2 Starting with SQL Server 2017 (14.x), the Default Max Workers value is divided by 2 for machines with less than 2GB of memory.

    When all worker threads are active with long running queries, SQL Server might appear unresponsive until a worker thread completes and becomes available. Although this is not a defect, it can sometimes be undesirable. If a process appears to be unresponsive and no new queries can be processed, then connect to SQL Server using the dedicated administrator connection (DAC), and kill the process. To prevent this, increase the number of max worker threads.



    Execute permissions on sp_configure with no parameters or with only the first parameter are granted to all users by default. To execute sp_configure with both parameters to change a configuration option or to run the RECONFIGURE statement, a user must be granted the ALTER SETTINGS server-level permission. The ALTER SETTINGS permission is implicitly held by the sysadmin and serveradmin fixed server roles.

    Recommendations and guidelines for improving FILESTREAM performance

    The SQL Server FILESTREAM feature allow you to store varbinary(max) binary large object data as files in the file system. When you have a large number of rows in FILESTREAM containers, which are the underlying storage for both FILESTREAM columns and FileTables, you can end up with a file system volume that contains large number of files. To achieve best performance when processing the integrated data from the database as well as the file system, it is important to ensure the file system is tuned optimally. The following are some of the tuning options that are available from a file system perspective:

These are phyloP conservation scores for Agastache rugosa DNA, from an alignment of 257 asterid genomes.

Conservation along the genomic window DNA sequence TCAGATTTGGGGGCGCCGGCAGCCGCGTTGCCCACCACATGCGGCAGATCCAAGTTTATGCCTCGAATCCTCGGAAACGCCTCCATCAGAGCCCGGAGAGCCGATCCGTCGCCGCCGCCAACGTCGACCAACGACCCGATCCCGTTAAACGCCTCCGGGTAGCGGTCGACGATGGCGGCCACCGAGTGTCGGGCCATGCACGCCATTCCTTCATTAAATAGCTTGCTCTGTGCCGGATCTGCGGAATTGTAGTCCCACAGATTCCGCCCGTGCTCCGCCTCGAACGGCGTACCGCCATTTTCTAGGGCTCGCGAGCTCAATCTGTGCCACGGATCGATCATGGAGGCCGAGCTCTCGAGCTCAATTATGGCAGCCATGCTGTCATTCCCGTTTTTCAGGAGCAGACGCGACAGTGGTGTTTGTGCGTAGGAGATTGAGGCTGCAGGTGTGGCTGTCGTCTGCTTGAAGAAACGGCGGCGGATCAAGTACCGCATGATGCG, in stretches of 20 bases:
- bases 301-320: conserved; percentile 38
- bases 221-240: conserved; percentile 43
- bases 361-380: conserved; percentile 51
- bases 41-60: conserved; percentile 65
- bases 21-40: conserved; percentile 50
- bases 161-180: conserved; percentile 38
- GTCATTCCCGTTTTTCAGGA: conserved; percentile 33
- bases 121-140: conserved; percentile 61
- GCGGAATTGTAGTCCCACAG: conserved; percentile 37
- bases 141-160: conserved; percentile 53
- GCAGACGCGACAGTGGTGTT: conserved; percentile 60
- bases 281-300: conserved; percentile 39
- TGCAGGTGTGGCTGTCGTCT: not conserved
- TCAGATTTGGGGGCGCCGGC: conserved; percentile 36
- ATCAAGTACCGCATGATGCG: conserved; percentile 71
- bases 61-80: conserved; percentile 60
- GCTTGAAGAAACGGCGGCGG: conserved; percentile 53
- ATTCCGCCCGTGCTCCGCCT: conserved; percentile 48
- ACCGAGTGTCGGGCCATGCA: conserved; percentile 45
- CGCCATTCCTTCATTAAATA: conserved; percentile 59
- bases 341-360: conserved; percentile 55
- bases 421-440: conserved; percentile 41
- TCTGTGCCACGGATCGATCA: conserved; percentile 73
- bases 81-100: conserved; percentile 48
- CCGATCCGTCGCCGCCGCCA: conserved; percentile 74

Altitude check for the SQL Server FILESTREAM filter driver [e.g. rsfx0100.sys]. Evaluate all the filter drivers loaded for the storage stack associated with a volume where the FILESTREAM feature stores files and make sure that rsfx driver is located at the bottom of the stack. You can use the FLTMC.EXE control program to enumerate the filter drivers for a specific volume. Here is a sample output from the FLTMC utility: C:WindowsSystem32>fltMC.exe filters

    Check that the server has the "last access time" property disabled for the files. This file system attribute is maintained in the registry:
    Key Name: HKEY_LOCAL_MACHINESYSTEMCurrentControlSetControlFileSystem
    Name: NtfsDisableLastAccessUpdate
    Type: REG_DWORD
    Value: 1

    Check that the server has 8.3 naming disabled. This file system attribute is maintained in the registry:
    Key Name: HKEY_LOCAL_MACHINESYSTEMCurrentControlSetControlFileSystem
    Name: NtfsDisable8dot3NameCreation
    Type: REG_DWORD
    Value: 1